by Hallie Miller
Published October 26 in The Baltimore Banner



VisArts Presents a New Exhibition by Katherine Tzu-Lan Mann and Jackie Milad
Press Release :: October 27

VisArts is pleased to present “Understory,” a new exhibition by Katherine Tzu-Lan Mann and Jackie Milad . The exhibition opens November 8 and will be on view in the Gibbs Street Gallery through January 14, 2024. An opening reception will be held November 17 from 7-9 p.m.

Katherine Tzu-Lan Mann and Jackie Milad

Gibbs Street Gallery
November 8, 2023-January 14, 2024

VisArts presents “Understory,” a two-person exhibition by artists Katherine Tzu-Lan Mann and Jackie Milad. “Understory” combines painting with collage, sculpture, and installation to examine themes of accumulation, fragmentation, excavation, landscape, and identity.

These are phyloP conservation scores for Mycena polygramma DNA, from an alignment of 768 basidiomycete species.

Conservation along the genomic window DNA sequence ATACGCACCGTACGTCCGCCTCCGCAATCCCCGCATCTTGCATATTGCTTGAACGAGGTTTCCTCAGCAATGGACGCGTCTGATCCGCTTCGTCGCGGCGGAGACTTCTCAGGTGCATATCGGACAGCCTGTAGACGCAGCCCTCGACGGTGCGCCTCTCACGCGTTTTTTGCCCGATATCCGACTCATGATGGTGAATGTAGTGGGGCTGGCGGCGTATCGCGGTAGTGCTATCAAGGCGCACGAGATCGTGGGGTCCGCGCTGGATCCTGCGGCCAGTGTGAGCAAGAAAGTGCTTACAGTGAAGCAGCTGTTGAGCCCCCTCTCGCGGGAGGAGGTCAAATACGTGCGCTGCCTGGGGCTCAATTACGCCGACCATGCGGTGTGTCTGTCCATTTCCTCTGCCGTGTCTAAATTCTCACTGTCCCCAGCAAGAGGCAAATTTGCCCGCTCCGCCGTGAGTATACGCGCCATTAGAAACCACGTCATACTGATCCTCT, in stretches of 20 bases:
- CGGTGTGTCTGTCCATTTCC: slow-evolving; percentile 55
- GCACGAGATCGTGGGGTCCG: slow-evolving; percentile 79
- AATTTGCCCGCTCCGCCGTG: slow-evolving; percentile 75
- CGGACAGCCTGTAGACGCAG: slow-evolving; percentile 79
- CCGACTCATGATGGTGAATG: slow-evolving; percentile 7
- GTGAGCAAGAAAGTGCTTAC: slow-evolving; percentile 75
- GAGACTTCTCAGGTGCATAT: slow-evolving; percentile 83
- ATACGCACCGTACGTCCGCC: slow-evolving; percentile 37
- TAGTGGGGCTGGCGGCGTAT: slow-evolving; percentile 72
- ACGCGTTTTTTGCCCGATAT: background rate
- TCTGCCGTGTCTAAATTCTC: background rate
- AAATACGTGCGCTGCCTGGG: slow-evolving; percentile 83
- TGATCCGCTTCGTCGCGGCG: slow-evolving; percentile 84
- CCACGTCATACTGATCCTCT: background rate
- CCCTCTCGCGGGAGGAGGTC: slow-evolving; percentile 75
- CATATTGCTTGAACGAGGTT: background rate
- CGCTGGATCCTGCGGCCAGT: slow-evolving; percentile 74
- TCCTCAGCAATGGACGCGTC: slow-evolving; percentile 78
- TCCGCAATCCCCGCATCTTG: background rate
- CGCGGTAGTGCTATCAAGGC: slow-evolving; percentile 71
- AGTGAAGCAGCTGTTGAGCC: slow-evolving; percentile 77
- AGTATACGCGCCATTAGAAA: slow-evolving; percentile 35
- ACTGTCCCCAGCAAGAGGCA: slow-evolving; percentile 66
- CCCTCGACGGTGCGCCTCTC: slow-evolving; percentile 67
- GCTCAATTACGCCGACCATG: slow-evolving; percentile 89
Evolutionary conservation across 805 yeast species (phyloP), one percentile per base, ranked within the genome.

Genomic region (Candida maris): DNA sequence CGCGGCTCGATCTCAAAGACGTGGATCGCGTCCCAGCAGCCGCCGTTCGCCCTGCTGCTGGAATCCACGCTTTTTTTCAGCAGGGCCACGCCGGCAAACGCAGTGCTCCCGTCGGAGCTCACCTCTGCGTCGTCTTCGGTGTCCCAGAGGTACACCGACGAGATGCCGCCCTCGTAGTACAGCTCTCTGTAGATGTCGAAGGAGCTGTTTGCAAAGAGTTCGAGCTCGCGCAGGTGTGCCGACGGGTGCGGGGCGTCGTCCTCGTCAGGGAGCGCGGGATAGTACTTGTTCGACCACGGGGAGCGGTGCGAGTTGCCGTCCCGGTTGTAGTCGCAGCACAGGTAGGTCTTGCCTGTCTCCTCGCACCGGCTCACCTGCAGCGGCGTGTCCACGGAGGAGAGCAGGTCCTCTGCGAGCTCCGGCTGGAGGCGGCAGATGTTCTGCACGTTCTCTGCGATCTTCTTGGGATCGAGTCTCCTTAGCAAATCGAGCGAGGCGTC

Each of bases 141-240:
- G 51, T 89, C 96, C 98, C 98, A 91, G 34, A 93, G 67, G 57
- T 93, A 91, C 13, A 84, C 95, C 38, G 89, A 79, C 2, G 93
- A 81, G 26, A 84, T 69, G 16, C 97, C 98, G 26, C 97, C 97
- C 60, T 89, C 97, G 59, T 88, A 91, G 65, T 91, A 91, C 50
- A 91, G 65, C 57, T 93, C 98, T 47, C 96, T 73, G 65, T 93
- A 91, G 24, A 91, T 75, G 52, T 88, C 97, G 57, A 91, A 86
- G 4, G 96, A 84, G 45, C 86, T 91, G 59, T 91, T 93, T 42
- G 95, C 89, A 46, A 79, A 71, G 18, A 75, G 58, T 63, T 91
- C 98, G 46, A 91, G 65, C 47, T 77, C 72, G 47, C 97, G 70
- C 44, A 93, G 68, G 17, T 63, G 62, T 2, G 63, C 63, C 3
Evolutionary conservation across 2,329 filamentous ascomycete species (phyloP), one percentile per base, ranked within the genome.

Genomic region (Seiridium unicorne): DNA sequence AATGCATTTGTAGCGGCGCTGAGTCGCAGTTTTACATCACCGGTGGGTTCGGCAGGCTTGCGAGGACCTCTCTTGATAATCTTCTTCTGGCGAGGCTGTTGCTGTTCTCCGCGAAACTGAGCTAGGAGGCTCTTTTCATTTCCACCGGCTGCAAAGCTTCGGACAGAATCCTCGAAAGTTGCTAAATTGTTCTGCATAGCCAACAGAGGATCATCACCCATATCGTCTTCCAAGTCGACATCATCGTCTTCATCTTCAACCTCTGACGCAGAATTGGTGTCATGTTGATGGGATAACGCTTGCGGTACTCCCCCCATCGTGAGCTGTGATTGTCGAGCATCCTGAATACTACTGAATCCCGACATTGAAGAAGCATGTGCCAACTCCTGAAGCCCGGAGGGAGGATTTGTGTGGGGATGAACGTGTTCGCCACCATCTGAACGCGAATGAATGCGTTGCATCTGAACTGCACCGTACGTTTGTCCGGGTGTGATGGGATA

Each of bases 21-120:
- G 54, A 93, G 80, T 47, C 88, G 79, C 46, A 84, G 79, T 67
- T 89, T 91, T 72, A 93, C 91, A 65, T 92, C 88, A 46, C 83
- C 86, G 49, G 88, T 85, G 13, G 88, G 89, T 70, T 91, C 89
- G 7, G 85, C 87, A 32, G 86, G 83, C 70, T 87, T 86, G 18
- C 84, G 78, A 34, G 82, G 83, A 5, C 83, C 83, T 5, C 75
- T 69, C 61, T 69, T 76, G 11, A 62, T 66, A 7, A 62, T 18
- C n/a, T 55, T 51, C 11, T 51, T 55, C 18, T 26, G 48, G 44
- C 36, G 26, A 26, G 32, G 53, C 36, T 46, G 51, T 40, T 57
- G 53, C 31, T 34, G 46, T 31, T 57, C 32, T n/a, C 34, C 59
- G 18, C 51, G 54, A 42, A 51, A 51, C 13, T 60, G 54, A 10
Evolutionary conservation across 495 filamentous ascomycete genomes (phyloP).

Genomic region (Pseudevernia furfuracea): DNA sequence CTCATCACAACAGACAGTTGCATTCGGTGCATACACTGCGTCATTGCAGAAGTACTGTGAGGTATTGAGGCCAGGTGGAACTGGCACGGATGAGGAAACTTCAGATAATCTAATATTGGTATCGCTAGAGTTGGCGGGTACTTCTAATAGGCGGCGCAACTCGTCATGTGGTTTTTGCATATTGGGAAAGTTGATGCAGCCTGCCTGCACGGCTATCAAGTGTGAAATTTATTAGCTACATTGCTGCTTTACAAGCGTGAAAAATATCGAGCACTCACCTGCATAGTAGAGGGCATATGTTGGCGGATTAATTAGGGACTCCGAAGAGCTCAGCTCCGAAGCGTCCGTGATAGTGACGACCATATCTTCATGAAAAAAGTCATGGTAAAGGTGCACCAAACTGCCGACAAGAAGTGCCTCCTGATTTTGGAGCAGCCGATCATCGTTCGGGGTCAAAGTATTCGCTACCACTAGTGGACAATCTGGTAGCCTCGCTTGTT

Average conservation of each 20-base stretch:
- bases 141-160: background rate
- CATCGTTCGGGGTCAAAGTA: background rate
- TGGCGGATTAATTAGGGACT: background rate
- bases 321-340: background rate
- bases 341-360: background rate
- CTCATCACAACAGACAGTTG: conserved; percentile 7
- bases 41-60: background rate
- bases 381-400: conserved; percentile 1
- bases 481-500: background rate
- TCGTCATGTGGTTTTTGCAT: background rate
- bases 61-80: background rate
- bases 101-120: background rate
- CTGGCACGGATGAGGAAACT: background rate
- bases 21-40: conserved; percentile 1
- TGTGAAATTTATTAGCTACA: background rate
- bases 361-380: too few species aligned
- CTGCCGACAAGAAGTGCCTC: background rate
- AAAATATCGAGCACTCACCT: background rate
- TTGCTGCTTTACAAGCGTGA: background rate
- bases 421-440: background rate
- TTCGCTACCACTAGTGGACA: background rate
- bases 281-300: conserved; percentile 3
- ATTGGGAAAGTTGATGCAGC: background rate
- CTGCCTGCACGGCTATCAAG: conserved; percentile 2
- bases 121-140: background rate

Both artists create large-scale paintings on paper and canvas. These works create a somewhat maximalist, and at times overwhelming, environment – one that creates an entry into abstract worlds that draw from Mann’s and Milad’s backgrounds as Asian American and Honduran-Egyptian American artists.

About the Artist: Katherine Tzu-Lan Mann
Katherine Tzu-Lan Mann examines landscape painting, environment, and cultural estrangement by building luxuriant, cinematically scaled paper paintings and installations. These combine romantic, utopian, and immersive sensibilities from both Chinese and Western landscape painting traditions, with a lexicon drawn from a personal mythology informed by her identity as a biracial, second-generation Asian American: ribbons, baubles, bats, peaches, sperm, piles of flowers repeated so many times as to appear biomorphic and alien, but bursting with incongruous efflorescence.